Word Challenge: MOUTHFEEL. Truly think about your food as you take a bite, and fit mouthfeel into your week of tasty writings.

Learning knows no prejudices or boundaries, and it isn’t fattening! Expanding your mind is a no-cost, simple joy. Do you feel that way too? What’s your inspiration? Share your creative genius and Wordplay Wednesday comments below.

Write first for yourself … only then can you write for others. (L.Rochelle) 


[LinDee Rochelle is a writer and editor by trade, and an author by way of Rock & Roll. She has published two books in her Blast from Your Past series (of three) about pioneering R&R Radio DJs. True behind-the-mic tales make GREAT Holiday and anytime Gifts available on Amazon (eBook and print): Book 1Rock & Roll Radio DJs: The First Five Years 1954-1959; and Book 2Rock & Roll Radio DJs: The Swinging Sixties. Coming soon … The Psychedelic Seventies!]

*Note: Dictionary definitions are quoted from Webster’s New World College Dictionary. Yes, we sometimes present them out of “official” context—but that’s half the fun! Think of it as “creative context.”
Endnote: FYI – All links in the PFP site are personally visited, verified, and vetted. Most are linked to commonly accessed sites of reputable note. However, as with everything cyber-security, use at your own discretion.

E-N-Dzzzzzzzz  

Wednesday, January 15, 2020

Sylvan – Wordplay Wednesday™ 01/15/2020


Let’s Get Back to Nature … 

It’s generally agreed that at ease with yourself is foremost before you will find comfort with others. Some take that to the extreme and rarely feel the need for communal contact, like a …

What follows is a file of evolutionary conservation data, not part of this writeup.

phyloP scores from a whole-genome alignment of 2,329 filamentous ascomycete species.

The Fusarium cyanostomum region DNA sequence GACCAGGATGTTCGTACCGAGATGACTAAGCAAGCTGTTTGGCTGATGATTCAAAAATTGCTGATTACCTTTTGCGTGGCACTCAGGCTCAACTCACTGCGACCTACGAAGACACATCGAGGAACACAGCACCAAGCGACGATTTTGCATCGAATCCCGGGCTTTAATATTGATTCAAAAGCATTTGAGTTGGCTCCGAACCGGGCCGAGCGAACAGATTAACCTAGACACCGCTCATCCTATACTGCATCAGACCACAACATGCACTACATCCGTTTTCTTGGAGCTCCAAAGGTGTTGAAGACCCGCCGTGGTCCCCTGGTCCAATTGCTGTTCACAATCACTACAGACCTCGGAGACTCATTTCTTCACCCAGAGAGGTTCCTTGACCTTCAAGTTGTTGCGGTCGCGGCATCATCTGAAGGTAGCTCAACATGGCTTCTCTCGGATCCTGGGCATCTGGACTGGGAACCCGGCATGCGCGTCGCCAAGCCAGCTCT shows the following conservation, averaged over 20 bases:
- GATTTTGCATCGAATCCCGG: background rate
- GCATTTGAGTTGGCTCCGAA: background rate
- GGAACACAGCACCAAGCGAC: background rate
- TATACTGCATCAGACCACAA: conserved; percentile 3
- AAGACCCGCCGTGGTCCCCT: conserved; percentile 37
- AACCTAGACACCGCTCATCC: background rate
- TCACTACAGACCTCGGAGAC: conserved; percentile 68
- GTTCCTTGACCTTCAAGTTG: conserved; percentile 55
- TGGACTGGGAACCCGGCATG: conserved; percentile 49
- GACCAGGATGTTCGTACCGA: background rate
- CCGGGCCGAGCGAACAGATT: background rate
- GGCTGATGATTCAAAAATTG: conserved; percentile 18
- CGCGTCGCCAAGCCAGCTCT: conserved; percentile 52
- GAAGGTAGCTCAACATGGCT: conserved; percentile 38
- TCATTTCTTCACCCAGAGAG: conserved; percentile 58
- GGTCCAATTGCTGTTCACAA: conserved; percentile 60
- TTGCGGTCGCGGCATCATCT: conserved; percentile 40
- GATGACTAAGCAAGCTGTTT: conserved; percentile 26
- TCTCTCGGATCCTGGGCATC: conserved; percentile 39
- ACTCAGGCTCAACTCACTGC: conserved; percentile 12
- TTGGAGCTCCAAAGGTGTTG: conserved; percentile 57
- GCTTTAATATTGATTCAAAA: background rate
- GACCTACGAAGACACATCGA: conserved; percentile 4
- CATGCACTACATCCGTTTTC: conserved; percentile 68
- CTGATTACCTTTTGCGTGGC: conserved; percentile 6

SYLVAN (silʹvɘn) n. – one who lives in the woods; adj. – 1) of or characteristic of the woods or forest; 2) living or found in the woods or forest; 3) wooded. [WW #251*]

Let me guess … you’re thinking of a sylvan fairy sprite or wood nymph (dryad) or some such creature … let me stretch your imagination to reality … think of forest rangers!

I happen to know one very well, and yes, she spent periodic months and years as a sylvan to fulfill part of her early training. It takes dedication and faith in self, to staff a solitary forestry lookout.

Though no longer a sylvan, after a career moving up through the ranks of the U.S. Forest Service, this pioneering female firefighter now consults for the talking heads in Washington D.C.

In a world struggling to control wildfires, her rugged firefighting experience and insights as a sylvan, are useful to lawmakers. She provides perceptive guidance in forest preservation and assistance to understand the benefits of implementing advanced firefighting techniques, well before an emergency arises.